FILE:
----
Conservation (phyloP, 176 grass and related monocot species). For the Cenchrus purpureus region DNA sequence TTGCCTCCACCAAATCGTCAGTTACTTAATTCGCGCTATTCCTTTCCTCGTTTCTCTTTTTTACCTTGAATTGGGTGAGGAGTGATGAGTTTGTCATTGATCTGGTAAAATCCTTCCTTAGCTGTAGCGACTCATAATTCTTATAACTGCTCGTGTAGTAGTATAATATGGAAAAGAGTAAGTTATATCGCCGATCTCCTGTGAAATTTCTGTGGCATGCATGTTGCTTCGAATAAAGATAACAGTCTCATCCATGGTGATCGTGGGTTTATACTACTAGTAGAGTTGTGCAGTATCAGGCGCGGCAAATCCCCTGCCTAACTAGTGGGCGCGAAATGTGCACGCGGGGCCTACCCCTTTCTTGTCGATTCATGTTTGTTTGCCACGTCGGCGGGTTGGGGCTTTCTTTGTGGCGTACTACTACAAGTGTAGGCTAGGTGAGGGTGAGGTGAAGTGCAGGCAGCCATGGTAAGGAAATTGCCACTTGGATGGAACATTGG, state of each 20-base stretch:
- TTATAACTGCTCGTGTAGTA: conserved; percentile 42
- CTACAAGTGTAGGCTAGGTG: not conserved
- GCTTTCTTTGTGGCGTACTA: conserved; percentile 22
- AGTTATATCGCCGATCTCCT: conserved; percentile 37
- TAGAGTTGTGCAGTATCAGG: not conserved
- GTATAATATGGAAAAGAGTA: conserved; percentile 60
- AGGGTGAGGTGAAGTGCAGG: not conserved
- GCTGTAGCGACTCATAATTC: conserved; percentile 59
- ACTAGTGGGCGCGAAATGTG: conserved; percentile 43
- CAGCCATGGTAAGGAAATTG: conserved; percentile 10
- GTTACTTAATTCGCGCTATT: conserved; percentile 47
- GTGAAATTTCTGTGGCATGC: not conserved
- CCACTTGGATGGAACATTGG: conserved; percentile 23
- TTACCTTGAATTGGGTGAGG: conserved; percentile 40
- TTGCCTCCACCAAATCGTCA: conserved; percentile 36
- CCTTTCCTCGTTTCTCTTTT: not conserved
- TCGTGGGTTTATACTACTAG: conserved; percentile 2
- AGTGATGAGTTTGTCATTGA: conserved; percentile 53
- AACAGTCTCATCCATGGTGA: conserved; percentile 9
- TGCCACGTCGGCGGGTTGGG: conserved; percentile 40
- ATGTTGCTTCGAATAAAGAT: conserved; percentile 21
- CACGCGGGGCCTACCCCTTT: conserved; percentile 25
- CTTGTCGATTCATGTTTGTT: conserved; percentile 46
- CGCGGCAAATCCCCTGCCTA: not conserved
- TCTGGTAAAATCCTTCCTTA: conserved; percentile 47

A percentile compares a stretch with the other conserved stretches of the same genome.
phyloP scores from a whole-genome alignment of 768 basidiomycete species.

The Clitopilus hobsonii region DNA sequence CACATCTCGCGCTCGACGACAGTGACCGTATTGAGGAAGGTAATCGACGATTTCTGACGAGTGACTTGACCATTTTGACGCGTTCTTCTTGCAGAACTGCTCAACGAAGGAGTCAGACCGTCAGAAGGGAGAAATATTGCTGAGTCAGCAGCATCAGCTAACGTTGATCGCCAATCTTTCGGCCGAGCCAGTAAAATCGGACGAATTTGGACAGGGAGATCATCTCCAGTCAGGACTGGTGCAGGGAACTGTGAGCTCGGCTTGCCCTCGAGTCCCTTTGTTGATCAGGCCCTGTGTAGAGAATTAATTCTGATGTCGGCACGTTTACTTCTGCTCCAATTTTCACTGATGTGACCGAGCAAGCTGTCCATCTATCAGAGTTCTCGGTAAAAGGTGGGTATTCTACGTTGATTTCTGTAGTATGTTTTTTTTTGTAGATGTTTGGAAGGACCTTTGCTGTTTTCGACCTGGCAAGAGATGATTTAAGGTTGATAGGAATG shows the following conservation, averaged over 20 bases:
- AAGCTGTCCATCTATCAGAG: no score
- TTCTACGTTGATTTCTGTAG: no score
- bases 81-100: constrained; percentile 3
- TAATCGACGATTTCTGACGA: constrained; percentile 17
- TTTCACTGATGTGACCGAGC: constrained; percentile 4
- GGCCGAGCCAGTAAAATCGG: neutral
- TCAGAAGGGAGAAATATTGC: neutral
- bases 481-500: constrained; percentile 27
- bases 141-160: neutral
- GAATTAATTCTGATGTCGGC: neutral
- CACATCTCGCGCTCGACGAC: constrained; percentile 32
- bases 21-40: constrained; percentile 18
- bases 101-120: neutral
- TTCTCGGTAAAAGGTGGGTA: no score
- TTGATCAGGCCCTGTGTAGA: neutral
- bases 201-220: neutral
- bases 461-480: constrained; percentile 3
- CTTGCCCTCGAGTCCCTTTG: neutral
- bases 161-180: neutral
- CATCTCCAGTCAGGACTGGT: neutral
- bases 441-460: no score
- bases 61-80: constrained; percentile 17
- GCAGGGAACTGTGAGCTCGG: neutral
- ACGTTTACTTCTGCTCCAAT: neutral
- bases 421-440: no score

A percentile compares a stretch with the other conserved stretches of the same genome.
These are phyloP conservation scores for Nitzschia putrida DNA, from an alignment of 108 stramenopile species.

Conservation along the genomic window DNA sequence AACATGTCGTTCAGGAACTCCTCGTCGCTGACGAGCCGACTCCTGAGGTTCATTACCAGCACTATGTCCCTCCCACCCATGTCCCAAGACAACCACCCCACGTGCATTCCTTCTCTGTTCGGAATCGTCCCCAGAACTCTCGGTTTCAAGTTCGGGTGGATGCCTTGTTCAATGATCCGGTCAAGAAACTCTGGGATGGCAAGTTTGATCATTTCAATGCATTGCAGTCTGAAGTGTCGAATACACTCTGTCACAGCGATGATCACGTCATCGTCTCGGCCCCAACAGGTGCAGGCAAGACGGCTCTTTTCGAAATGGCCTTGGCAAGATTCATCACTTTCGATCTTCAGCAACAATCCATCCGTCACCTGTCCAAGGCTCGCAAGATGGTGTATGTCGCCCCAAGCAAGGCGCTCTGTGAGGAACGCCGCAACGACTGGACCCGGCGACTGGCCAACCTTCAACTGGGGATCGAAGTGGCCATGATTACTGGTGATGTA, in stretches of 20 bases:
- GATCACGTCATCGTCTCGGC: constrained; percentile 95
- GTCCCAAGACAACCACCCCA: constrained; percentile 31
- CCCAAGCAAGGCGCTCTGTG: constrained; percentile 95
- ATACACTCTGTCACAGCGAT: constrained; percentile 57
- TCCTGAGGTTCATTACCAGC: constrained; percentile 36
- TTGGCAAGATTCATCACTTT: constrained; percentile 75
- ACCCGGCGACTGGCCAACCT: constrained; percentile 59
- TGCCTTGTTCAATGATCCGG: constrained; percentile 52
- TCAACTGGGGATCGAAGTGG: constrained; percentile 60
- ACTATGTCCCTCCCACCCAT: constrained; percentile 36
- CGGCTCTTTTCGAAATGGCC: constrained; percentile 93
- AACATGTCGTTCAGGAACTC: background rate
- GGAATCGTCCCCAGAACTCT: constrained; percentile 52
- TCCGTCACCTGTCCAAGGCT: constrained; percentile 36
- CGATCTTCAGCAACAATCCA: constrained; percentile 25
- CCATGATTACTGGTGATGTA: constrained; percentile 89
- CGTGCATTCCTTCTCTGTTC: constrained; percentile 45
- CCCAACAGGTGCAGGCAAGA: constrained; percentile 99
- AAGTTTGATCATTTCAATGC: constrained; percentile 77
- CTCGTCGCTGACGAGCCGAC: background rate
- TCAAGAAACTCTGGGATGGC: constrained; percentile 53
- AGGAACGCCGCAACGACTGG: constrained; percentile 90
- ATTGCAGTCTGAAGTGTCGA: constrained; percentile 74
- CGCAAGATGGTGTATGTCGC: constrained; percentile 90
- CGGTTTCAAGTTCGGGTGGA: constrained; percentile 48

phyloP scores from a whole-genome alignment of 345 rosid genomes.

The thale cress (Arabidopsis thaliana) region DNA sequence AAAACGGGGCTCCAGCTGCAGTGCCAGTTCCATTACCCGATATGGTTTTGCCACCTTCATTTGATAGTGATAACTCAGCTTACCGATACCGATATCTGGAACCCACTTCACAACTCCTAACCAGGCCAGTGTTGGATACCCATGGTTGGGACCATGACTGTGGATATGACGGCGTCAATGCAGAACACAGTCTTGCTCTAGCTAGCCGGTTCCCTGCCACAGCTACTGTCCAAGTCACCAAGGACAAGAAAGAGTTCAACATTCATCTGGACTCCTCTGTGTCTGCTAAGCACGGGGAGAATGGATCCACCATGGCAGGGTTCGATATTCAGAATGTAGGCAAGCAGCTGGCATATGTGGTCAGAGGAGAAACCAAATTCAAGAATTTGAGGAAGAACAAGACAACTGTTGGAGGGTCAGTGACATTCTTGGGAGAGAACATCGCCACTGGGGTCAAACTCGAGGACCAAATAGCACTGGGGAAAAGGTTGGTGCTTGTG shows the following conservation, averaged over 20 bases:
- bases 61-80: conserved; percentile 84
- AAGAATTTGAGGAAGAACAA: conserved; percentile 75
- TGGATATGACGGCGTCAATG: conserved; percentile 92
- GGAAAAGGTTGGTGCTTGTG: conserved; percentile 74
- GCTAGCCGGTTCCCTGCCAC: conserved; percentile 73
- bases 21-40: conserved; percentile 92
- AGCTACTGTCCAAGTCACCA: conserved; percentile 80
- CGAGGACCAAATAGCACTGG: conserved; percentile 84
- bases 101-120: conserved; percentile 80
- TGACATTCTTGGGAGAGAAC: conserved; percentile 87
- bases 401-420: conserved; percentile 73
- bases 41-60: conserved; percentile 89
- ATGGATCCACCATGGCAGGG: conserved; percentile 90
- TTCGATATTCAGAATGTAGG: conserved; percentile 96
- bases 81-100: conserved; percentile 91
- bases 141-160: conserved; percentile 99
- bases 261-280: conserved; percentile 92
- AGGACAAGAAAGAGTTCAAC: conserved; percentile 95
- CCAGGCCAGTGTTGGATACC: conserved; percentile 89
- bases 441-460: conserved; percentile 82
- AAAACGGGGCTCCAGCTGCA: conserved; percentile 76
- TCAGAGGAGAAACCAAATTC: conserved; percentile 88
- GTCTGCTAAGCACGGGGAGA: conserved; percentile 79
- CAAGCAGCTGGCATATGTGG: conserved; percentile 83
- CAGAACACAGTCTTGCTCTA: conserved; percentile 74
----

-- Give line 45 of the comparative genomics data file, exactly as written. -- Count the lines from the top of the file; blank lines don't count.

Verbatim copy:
- bases 201-220: neutral